Joe Satriani: “It’s important to really identify with the subject matter”

Joe Satriani. Credit: Jen Rosenstein
(Image credit: Jen Rosenstein)

Few musos have mastered the art of instrumental rock as dextrously as Joe Satriani. Satriani’s instrumental records are largely driven by poetry; he uses a broad palette of tones to paint spacious and vastly populated soundscapes, each serving to frame a story told through a language based on musical passages. A grisly, overdriven solo can portray a sense of doom, for example, each thundering note representing an actual jolt of thunder. 

On the track ‘Faceless’, for example, Satriani explores themes of loneliness – “when the person you want to see you for who you really are doesn’t seem to recognise you” – where its cathartic solo “represents one’s true self finally breaking free”. It’s track three on Satriani’s 18th solo album, The Elephants Of Mars, which the Westbury, New York-native shredder said could be considered the “new standard” by which instrumental albums should be judged. It comes from his intention to establish “a new platform of [Satriani’s] own design”.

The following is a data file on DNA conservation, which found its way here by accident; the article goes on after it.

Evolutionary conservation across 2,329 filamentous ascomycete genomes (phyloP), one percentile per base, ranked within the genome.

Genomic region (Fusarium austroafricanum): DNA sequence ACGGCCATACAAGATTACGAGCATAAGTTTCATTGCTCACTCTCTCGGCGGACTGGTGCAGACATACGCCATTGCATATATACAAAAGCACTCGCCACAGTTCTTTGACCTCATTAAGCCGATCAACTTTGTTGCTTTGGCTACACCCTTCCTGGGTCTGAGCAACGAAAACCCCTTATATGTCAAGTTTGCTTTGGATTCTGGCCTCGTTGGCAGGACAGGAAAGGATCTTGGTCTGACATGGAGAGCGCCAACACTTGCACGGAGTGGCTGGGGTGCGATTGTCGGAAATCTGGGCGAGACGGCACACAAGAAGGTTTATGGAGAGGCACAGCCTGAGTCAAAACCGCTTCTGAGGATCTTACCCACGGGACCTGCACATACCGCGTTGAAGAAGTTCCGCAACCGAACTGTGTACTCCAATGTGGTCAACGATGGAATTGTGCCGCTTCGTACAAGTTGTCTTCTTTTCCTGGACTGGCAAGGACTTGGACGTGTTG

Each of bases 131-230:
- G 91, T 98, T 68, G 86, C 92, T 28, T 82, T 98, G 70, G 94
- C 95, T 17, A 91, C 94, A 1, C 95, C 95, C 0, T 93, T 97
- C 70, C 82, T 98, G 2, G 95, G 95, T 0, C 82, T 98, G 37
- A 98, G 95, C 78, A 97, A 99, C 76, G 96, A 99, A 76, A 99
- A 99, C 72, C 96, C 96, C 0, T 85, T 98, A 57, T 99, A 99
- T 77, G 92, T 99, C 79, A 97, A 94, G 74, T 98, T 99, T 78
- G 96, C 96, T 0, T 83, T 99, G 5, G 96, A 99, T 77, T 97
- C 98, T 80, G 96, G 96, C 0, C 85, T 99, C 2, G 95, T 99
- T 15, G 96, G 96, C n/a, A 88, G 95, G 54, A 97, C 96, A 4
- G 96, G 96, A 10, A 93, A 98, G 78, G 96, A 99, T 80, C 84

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Ellie Robinson
Editor-at-Large, Australian Guitar Magazine

Ellie Robinson is an Australian writer, editor and dog enthusiast with a keen ear for pop-rock and a keen tongue for actual Pop Rocks. Her bylines include music rag staples like NME, BLUNT, Mixdown and, of course, Australian Guitar (where she also serves as Editor-at-Large), but also less expected fare like TV Soap and Snowboarding Australia. Her go-to guitar is a Fender Player Tele, which, controversially, she only picked up after she'd joined the team at Australian Guitar. Before then, Ellie was a keyboardist – thankfully, the AG crew helped her see the light…

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